The development of the vertebral column begins during the fourth week of embryogenesis. Signals from the notochord induce and maintain proliferation of the sclerotome (part of the somite), and later promote chondrogenesis. The sclerotome surrounds the spinal cord and notochord forming a long mesenchymal column. The cells of the sclerotome then migrate in three different directions; ventromedially to form the vertebral body, dorsally to form the vertebral arch, and ventrolaterally to form the costal processes. Next, in week six, multiple centers of chondrification develop in the mesenchymal vertebrae and vertebral arches. The spinous and transverse processes develop from extensions of chondrification centers in the vertebral arch. And lastly, the ossification stage begins in the embryonic period and ends at about 25 years of age .
Mivart states that the development of the vertebral column is similar in humans as it is in other vertebrates, and the reason for variation of ribs and transverse processes in vertebrates is due to the arresting of the notochords at different stages. An example can be found in Lessons in Elementary Anatomy by St. George Jackson Mivart, which shows vertebrae having four ribs on each side originating from a doubled transverse process. The vertebrae came from a Polypterus, which is a genus of primitive freshwater fish found only in Africa and are characterized by numerous dorsal finlets .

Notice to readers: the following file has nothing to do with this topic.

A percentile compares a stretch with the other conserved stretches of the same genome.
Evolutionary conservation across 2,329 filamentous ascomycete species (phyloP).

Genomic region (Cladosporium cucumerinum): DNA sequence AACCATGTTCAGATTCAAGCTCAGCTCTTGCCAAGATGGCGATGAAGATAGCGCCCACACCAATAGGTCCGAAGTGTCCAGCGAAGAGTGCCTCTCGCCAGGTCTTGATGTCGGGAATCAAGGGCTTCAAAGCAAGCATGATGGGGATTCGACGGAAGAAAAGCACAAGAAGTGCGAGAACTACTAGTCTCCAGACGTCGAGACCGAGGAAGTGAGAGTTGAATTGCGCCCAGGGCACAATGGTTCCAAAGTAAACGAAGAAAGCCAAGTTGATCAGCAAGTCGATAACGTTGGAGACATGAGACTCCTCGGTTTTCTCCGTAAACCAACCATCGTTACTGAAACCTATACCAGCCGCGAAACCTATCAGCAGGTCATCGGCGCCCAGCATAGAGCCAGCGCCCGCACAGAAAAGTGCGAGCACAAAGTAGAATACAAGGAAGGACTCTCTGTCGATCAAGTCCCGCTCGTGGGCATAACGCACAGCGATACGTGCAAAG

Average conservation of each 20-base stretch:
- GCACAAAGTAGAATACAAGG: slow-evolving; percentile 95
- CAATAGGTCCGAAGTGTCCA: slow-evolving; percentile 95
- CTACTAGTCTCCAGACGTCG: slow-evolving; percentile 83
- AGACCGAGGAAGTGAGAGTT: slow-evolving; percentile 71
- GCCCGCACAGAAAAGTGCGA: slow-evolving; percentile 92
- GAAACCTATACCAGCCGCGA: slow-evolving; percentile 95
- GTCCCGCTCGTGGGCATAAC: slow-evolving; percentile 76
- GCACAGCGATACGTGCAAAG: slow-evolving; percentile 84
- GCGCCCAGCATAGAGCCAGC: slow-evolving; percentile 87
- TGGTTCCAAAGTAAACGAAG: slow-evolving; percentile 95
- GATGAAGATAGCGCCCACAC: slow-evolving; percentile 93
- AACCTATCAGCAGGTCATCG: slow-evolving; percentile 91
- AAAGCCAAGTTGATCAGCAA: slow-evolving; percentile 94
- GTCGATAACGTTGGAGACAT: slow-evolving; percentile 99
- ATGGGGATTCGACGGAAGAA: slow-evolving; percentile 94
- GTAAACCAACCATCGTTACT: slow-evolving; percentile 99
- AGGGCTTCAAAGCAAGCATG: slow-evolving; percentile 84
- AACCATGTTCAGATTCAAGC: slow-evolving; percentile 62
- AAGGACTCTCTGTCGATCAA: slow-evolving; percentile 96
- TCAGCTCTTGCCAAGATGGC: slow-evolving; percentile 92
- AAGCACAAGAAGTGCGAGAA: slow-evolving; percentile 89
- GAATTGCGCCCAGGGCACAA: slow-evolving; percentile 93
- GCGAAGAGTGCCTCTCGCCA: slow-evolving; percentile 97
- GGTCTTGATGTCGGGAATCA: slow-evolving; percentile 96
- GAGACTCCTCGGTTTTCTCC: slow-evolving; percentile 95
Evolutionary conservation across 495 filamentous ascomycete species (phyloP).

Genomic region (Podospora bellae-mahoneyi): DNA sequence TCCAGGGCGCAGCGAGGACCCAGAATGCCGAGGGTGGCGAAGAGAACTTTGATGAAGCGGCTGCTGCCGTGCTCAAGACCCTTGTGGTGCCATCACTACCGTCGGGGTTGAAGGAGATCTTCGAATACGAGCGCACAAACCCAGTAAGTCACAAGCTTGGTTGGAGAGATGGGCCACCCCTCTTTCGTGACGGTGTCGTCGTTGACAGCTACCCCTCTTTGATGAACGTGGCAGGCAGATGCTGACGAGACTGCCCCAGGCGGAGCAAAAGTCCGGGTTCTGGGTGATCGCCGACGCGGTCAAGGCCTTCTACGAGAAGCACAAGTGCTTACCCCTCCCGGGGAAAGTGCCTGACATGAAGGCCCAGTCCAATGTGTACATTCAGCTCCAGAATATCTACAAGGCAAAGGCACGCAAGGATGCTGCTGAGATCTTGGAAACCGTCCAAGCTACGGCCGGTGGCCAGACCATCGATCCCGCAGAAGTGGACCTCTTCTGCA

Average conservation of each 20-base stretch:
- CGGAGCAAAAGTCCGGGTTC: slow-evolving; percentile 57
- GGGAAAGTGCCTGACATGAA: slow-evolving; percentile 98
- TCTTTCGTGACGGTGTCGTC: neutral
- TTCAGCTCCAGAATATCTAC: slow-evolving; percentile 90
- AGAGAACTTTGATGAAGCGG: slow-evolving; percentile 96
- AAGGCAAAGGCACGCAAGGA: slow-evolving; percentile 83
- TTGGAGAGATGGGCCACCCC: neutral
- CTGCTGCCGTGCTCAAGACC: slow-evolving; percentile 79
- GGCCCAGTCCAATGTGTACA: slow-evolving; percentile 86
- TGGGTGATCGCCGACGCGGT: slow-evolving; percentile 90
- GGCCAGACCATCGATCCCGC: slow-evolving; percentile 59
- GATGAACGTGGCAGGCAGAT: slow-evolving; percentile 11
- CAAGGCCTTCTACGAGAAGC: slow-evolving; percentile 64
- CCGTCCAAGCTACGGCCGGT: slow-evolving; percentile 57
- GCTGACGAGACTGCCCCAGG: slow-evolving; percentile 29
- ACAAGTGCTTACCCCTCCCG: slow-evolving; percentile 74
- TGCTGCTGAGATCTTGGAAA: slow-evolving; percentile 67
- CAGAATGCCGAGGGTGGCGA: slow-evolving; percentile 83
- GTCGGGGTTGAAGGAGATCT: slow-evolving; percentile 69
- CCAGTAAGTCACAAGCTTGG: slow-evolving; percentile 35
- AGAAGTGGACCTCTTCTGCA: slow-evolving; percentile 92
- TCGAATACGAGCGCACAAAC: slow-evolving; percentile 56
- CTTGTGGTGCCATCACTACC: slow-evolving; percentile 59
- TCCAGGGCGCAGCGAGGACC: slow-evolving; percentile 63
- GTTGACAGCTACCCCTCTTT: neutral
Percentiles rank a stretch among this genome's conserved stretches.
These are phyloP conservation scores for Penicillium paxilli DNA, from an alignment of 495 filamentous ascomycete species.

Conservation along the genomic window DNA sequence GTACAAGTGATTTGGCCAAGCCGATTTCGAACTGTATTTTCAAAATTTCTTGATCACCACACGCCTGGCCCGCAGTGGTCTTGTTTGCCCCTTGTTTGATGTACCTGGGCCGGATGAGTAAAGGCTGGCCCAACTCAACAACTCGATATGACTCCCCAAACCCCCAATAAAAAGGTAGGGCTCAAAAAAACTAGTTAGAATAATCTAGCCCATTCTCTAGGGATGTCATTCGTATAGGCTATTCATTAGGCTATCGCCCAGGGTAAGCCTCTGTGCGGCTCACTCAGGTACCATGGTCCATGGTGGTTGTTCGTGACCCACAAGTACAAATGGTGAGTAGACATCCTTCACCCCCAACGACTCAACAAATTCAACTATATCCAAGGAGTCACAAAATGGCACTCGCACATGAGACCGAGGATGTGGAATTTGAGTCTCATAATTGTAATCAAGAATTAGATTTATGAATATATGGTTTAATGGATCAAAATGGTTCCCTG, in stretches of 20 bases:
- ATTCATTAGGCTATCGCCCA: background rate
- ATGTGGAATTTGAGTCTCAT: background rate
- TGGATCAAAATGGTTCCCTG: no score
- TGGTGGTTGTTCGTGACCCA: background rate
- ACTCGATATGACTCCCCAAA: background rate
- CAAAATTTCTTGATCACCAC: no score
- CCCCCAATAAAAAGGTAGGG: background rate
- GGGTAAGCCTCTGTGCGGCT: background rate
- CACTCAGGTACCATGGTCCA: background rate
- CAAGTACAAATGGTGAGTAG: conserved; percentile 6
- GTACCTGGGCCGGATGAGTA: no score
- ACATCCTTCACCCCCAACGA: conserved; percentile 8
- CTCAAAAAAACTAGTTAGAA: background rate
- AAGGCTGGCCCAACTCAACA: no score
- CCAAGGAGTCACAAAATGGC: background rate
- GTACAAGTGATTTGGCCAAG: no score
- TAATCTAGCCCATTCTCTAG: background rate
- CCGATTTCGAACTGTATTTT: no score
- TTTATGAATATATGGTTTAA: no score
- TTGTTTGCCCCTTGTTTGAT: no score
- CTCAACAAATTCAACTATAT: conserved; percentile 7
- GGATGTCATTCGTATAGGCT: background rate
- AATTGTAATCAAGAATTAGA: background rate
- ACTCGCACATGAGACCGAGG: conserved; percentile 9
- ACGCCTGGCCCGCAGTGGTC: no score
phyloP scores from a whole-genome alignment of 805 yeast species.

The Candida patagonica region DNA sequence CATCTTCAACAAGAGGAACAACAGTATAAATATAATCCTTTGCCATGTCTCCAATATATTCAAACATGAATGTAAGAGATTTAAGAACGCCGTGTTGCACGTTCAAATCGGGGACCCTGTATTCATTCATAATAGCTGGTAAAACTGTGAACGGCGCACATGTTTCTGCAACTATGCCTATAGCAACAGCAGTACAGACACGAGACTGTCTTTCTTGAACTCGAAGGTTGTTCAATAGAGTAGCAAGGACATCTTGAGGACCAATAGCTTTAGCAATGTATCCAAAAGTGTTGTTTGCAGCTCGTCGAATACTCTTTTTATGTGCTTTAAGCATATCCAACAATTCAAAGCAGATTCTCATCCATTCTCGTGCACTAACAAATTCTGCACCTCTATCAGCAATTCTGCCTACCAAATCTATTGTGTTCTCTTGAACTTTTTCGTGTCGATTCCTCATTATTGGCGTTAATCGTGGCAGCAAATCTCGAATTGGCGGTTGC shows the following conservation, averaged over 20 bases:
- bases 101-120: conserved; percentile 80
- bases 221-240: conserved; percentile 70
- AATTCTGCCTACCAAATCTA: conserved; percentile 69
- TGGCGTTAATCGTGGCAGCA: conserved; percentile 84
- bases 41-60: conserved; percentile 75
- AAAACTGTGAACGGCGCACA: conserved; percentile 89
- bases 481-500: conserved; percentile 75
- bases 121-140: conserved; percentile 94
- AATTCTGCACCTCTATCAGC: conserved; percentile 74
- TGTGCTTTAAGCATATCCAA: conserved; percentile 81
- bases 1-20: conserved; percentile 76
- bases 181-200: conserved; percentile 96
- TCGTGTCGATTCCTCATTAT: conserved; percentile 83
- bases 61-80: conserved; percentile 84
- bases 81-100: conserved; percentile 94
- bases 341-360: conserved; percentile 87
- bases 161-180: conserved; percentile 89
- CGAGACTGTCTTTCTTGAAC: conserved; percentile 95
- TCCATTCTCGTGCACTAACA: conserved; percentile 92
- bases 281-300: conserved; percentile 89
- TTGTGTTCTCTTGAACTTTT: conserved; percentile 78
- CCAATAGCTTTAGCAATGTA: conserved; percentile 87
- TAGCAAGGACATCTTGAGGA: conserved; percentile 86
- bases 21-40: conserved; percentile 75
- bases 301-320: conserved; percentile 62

Another etiology of what might have caused this duplicated transverse process is Klippel-Feil syndrome (KFS). This is a rare congenital skeletal malformation characterized by the triad of short neck, limitation of head and neck movements and low posterior hairline . There have been three types of Klippel-Feil syndrome described with type three involving the thoracic and lumbar spine anomalies . The etiology of KFS is still unknown, but there have been some associations with chromosomal translocations and teratogenic causes that could lead to abnormal formation of the vertebral column [9-10].